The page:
For years I taught Grinnell students about the Russian Revolution. Once, with support from the Rosenfield Program, we even convened on campus a series of lectures on the subject, eventually brought together as a book. With the perspective that most of a century can give, students and scholars attempted not only to chart how the Russian Revolution happened, but also what it felt like. Each time I approached the political and social storm that the Russian Revolution became, I found myself wondering: In the days leading up to the 1917 traumas did people understand what was coming? Or did they, like most people most of the time, assume that tomorrow would be pretty much the same as today?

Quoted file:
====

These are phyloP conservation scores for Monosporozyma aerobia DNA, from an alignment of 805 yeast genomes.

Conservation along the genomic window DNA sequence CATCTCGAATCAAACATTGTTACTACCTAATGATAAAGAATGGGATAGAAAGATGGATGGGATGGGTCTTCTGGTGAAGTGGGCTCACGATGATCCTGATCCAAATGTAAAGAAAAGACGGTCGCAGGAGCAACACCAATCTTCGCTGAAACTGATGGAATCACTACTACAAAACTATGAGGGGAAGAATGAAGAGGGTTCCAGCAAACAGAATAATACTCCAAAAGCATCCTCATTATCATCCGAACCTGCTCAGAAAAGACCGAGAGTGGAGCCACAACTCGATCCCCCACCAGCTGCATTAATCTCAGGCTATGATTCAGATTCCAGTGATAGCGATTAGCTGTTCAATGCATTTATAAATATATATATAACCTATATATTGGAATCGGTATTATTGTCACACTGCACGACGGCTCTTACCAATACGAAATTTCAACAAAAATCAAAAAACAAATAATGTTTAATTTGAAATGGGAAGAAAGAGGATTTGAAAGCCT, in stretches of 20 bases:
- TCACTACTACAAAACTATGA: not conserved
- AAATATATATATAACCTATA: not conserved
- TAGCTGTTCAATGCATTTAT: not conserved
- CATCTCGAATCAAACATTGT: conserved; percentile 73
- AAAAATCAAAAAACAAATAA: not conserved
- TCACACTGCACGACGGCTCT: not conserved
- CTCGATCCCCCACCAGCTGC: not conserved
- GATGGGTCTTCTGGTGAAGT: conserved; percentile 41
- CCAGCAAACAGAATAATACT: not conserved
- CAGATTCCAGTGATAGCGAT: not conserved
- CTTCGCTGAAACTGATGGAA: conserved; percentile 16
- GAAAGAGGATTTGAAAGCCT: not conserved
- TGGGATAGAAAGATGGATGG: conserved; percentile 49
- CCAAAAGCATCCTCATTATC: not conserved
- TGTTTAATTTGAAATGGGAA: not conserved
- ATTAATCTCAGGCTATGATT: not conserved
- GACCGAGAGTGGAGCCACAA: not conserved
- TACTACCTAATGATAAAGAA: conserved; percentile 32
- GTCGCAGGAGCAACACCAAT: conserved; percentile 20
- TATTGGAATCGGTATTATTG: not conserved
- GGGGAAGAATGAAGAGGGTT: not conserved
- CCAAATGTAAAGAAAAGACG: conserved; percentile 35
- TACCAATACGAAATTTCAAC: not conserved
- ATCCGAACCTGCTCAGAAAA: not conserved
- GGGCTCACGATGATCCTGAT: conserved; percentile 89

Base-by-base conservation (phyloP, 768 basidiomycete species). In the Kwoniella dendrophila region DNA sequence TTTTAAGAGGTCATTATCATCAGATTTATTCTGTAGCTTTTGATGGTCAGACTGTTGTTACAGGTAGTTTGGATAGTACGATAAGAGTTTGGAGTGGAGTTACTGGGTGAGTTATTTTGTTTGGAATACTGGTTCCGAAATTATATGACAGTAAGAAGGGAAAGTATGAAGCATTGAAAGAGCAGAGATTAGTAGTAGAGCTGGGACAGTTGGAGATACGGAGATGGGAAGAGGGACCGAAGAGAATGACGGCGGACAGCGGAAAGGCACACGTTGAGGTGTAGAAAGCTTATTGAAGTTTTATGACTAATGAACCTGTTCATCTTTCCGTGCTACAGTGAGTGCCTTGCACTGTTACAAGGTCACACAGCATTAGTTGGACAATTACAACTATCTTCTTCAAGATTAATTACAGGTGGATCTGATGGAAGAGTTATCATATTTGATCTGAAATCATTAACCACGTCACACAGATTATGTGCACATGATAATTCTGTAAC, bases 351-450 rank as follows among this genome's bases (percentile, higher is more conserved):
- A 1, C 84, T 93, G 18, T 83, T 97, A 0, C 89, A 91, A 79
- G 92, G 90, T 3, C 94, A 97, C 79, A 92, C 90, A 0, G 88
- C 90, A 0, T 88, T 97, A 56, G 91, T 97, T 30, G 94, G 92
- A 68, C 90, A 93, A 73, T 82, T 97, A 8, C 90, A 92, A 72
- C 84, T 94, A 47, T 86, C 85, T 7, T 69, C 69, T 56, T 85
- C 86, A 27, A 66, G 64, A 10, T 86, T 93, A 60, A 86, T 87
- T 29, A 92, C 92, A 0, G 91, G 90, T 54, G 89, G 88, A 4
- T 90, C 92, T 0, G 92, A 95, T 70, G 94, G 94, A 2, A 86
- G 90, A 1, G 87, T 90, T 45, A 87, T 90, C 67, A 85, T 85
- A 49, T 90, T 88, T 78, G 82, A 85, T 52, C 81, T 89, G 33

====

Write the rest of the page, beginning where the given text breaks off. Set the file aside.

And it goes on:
During the current coronavirus shutdown, I find myself thinking about this subject again, not because I am worried about Russia’s future. No, I am thinking now about whether the United States stands on the brink of a cataclysm not unlike the one that visited Russia in 1917. Would we recognize the approaching catastrophe? Or would we be surprised?
Signs of the Times